Among conflicting accounts of how a teen boy was shot to death by LAPD officers in a commercial district in Boyle Heights, mourners and activists gathered at a vigil and marched in memory of those killed in officer involved shootings in this Eastside Los Angeles neighborhood.

A makeshift memorial for Jesse Romero near the spot where he was shot and killed. Photo by Art Torres.

A makeshift memorial for Jesse Romero near the spot where he was shot and killed. Photo by Art Torres.

Police say that a witness saw 14-year-old Jesse Romero shoot at officers that were pursuing him before one of them shot and killed the teen Tuesday evening. Although initially police reported the victim as being a 20-year-old man, Los Angeles County Coroner’s office identified the teen as Jesse James Romero, who would have turned 15 on Aug. 24.

At a press conference Wednesday morning, LAPD Deputy Chief Robert Arcos offered few details on the fatal shooting. According to KPCC, Arcos said that officers from the Hollenbeck Division gang detail were called just after 5:30 p.m. with information about possible gang-related vandalism near Chicago Street and César Chávez Avenue.

When officers arrived they found two male suspects. Arcos said that one was detained at the location but that Romero took off running East on César Chávez and eventually south on Breed Street, with officers in pursuit.  According to Arcos, that’s when a witness saw Romero shoot at the officers with a handgun. One of the officers returned fire and struck Romero, who was later pronounced dead at the scene by paramedics.

A loaded gun was recovered at the scene and Arcos said it was being processed for DNA. He said that officers were wearing body cameras and investigators are reviewing the video.

“While the loss of life is particularly tragic, it is particularly so when the loss involves a youth,” Arcos said. “The tragedy of this event cannot be understated. In a community where violent crime continues to rise, particularly gang crime, this event underscores the need for youth programs and outreach, which could provide opportunities and alternatives for the youth of our community.”

Arcos could not confirm that officers saw Romero shoot at them and that they were still going through the investigation process. “I’m not sure of the statements from the officers,” Arcos said.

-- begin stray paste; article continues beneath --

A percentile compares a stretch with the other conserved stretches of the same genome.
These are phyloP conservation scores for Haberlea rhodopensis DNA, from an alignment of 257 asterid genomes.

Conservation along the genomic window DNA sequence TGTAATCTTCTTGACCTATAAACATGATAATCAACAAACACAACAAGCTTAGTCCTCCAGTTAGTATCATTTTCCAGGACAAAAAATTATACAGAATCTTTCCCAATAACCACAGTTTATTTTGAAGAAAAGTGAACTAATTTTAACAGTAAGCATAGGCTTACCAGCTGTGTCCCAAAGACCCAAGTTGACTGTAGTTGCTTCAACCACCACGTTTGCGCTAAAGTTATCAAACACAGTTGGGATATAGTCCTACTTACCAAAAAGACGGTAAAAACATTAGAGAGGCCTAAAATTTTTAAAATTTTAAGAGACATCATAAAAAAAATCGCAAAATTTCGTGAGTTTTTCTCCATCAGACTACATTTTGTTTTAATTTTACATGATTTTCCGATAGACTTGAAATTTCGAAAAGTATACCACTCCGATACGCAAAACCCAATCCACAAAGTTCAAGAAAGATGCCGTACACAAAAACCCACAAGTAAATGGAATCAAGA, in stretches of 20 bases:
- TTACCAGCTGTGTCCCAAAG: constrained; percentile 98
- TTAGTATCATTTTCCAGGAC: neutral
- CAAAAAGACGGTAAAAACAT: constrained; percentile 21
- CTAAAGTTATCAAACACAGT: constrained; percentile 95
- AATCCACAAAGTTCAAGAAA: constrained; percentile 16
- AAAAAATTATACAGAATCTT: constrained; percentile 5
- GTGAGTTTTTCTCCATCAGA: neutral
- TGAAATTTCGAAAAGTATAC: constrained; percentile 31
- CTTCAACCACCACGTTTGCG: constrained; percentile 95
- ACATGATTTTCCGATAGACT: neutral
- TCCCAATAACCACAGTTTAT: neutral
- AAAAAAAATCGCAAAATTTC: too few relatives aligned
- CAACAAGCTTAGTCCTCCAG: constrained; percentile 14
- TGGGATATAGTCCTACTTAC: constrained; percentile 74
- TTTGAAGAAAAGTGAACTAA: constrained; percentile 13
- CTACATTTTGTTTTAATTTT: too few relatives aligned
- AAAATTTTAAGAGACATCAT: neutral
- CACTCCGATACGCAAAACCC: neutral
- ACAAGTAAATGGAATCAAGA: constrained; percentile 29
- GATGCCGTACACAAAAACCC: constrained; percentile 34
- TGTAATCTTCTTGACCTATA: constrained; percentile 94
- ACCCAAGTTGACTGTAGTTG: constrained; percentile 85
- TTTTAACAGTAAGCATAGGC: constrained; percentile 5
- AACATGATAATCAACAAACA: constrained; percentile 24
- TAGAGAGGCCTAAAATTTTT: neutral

But a woman who said she witnessed the shooting told the Los Angeles Times that Romero never shot his handgun. The woman, who did not give the newspaper her full name, said she was stopped at a traffic light on Breed and César Chávez when she saw someone wearing shorts and running from Chicago Street. When the runner turned on Breed, she said, he pulled a handgun from his waistband and threw it against a fence. The gun hit the fence and fell to the ground when it fired, the witness told the paper. She then heard two more gunshots and saw the runner falling to the ground before officers placed  handcuffs on him.

Romero was the 12th person killed in an officer involved shooting in Los Angeles so far this year. According to a tally by Boyle Heights Beat, he was the fifth person killed by LAPD officers in Boyle Heights this year.

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Marchers carry signs along 1st Street. Photo by Art Torres

On Wednesday evening, more than 100 mourners and activists gathered for a vigil at Mariachi Plaza, before beginning a march along 1st Street towards the Hollenbeck Police Station, where several speakers addressed the crowd, some demanding justice for the families of those killed by police. Among the marchers, several carried a poster with a picture of Jesse Romero and others carried signs that said “Stop Killing Our Youth” or “F*** the Police.”

The marchers then continued on to Breed Street, to the spot where Jesse Romero was killed, There, near a power pole, a makeshift altar was created with a picture of the teen and several roses and candles laid out in a colorful sarape. More speakers addressed the crowd, including the father of 16-year-old José Méndez, shot and killed by LAPD in February.

Photo above: a marcher carries a poster with a picture of Jesse Romero. Photo by Art Torres.

This story was updated on August 10 to include details from the LAPD press conference, other witness accounts, and the march held Wednesday night.

Read other related stories:

BH residents mourn the death of Jesse Romero, LAPD investigates officer shooting

Groups call for increased funding for youth development programs

Protesters rally in front of Hollenbeck Station, demand ‘justice for Jesse Romero’

3 Responses

  1. rob palfrey

    Funny if a minority has a gun he is a gun-wielding criminal, if a white person has a gun, he is a good, flag-waving citizen abiding by the 2nd amendment. Seems like there needs to be 2 constitutions written

    Reply
    • John Doe

      funny you compare a law abiding gun owner, to a teenage gang member that allegedly shot at police….
      think about that for a minute.

      Reply
  2. Humberto Esquivel

    people are looking for someone to blame.
    Are the cops to blame? No.

    #1: Failed parenting
    #2: Friends – you knew what he was into, yet you let it continue.
    #3: Local community – You allow gang culture to flourish, either by participating or tacitly by subscribing to omerta
    #4: the kid, himself

    Reply

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